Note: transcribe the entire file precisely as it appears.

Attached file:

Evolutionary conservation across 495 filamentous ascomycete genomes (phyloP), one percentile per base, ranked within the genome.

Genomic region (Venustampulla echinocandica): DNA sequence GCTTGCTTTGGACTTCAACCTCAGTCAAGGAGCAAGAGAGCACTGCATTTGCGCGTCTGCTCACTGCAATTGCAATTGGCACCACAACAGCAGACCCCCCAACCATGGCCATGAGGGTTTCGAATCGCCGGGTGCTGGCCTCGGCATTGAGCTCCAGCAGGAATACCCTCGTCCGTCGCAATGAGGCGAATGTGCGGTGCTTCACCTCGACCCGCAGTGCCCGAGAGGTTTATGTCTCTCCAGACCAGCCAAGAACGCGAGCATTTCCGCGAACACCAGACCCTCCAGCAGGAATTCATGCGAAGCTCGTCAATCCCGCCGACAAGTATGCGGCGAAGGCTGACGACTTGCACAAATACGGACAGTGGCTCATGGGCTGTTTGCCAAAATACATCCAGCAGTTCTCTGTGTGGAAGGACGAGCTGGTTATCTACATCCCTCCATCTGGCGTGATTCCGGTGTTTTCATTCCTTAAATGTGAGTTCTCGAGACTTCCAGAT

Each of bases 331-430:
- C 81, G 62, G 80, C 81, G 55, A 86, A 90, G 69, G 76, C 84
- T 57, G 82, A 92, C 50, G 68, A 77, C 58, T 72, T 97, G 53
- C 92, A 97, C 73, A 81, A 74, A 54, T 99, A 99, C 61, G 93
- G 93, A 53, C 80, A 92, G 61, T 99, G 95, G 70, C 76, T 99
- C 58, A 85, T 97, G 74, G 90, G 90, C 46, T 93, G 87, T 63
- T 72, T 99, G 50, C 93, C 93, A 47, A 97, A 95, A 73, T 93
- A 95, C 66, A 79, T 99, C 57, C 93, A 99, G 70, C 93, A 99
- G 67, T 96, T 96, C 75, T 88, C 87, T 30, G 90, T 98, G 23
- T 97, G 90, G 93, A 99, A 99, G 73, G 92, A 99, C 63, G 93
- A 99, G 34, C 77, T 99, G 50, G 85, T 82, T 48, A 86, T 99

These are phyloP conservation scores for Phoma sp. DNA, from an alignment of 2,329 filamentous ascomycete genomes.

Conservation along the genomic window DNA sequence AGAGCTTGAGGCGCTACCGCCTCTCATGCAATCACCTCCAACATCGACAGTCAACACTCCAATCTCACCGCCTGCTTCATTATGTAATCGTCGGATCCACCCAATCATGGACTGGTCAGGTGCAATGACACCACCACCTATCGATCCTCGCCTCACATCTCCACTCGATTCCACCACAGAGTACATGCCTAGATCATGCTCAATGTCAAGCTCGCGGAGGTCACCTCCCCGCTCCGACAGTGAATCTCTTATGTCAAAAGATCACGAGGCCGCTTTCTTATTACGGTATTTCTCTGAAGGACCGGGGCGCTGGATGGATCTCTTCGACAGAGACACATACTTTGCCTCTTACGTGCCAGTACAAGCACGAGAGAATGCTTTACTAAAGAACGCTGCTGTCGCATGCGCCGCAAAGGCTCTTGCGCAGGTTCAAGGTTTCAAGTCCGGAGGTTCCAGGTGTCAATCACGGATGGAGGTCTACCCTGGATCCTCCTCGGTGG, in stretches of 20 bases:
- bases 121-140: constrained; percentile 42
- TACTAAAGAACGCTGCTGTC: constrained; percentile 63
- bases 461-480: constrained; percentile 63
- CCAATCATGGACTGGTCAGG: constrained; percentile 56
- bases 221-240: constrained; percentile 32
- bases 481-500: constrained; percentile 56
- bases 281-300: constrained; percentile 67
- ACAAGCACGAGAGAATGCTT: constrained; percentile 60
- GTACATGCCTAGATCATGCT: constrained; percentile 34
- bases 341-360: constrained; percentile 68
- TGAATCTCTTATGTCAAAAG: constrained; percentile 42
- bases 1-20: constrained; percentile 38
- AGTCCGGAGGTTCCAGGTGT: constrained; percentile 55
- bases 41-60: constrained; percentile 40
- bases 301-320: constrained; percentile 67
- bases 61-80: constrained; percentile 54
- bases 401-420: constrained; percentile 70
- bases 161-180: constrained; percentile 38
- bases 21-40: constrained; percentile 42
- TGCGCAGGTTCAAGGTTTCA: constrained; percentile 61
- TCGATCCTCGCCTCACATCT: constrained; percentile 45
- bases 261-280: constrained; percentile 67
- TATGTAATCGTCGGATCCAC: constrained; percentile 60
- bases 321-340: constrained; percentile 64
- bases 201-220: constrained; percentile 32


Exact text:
Evolutionary conservation across 495 filamentous ascomycete genomes (phyloP), one percentile per base, ranked within the genome.

Genomic region (Venustampulla echinocandica): DNA sequence GCTTGCTTTGGACTTCAACCTCAGTCAAGGAGCAAGAGAGCACTGCATTTGCGCGTCTGCTCACTGCAATTGCAATTGGCACCACAACAGCAGACCCCCCAACCATGGCCATGAGGGTTTCGAATCGCCGGGTGCTGGCCTCGGCATTGAGCTCCAGCAGGAATACCCTCGTCCGTCGCAATGAGGCGAATGTGCGGTGCTTCACCTCGACCCGCAGTGCCCGAGAGGTTTATGTCTCTCCAGACCAGCCAAGAACGCGAGCATTTCCGCGAACACCAGACCCTCCAGCAGGAATTCATGCGAAGCTCGTCAATCCCGCCGACAAGTATGCGGCGAAGGCTGACGACTTGCACAAATACGGACAGTGGCTCATGGGCTGTTTGCCAAAATACATCCAGCAGTTCTCTGTGTGGAAGGACGAGCTGGTTATCTACATCCCTCCATCTGGCGTGATTCCGGTGTTTTCATTCCTTAAATGTGAGTTCTCGAGACTTCCAGAT

Each of bases 331-430:
- C 81, G 62, G 80, C 81, G 55, A 86, A 90, G 69, G 76, C 84
- T 57, G 82, A 92, C 50, G 68, A 77, C 58, T 72, T 97, G 53
- C 92, A 97, C 73, A 81, A 74, A 54, T 99, A 99, C 61, G 93
- G 93, A 53, C 80, A 92, G 61, T 99, G 95, G 70, C 76, T 99
- C 58, A 85, T 97, G 74, G 90, G 90, C 46, T 93, G 87, T 63
- T 72, T 99, G 50, C 93, C 93, A 47, A 97, A 95, A 73, T 93
- A 95, C 66, A 79, T 99, C 57, C 93, A 99, G 70, C 93, A 99
- G 67, T 96, T 96, C 75, T 88, C 87, T 30, G 90, T 98, G 23
- T 97, G 90, G 93, A 99, A 99, G 73, G 92, A 99, C 63, G 93
- A 99, G 34, C 77, T 99, G 50, G 85, T 82, T 48, A 86, T 99

These are phyloP conservation scores for Phoma sp. DNA, from an alignment of 2,329 filamentous ascomycete genomes.

Conservation along the genomic window DNA sequence AGAGCTTGAGGCGCTACCGCCTCTCATGCAATCACCTCCAACATCGACAGTCAACACTCCAATCTCACCGCCTGCTTCATTATGTAATCGTCGGATCCACCCAATCATGGACTGGTCAGGTGCAATGACACCACCACCTATCGATCCTCGCCTCACATCTCCACTCGATTCCACCACAGAGTACATGCCTAGATCATGCTCAATGTCAAGCTCGCGGAGGTCACCTCCCCGCTCCGACAGTGAATCTCTTATGTCAAAAGATCACGAGGCCGCTTTCTTATTACGGTATTTCTCTGAAGGACCGGGGCGCTGGATGGATCTCTTCGACAGAGACACATACTTTGCCTCTTACGTGCCAGTACAAGCACGAGAGAATGCTTTACTAAAGAACGCTGCTGTCGCATGCGCCGCAAAGGCTCTTGCGCAGGTTCAAGGTTTCAAGTCCGGAGGTTCCAGGTGTCAATCACGGATGGAGGTCTACCCTGGATCCTCCTCGGTGG, in stretches of 20 bases:
- bases 121-140: constrained; percentile 42
- TACTAAAGAACGCTGCTGTC: constrained; percentile 63
- bases 461-480: constrained; percentile 63
- CCAATCATGGACTGGTCAGG: constrained; percentile 56
- bases 221-240: constrained; percentile 32
- bases 481-500: constrained; percentile 56
- bases 281-300: constrained; percentile 67
- ACAAGCACGAGAGAATGCTT: constrained; percentile 60
- GTACATGCCTAGATCATGCT: constrained; percentile 34
- bases 341-360: constrained; percentile 68
- TGAATCTCTTATGTCAAAAG: constrained; percentile 42
- bases 1-20: constrained; percentile 38
- AGTCCGGAGGTTCCAGGTGT: constrained; percentile 55
- bases 41-60: constrained; percentile 40
- bases 301-320: constrained; percentile 67
- bases 61-80: constrained; percentile 54
- bases 401-420: constrained; percentile 70
- bases 161-180: constrained; percentile 38
- bases 21-40: constrained; percentile 42
- TGCGCAGGTTCAAGGTTTCA: constrained; percentile 61
- TCGATCCTCGCCTCACATCT: constrained; percentile 45
- bases 261-280: constrained; percentile 67
- TATGTAATCGTCGGATCCAC: constrained; percentile 60
- bases 321-340: constrained; percentile 64
- bases 201-220: constrained; percentile 32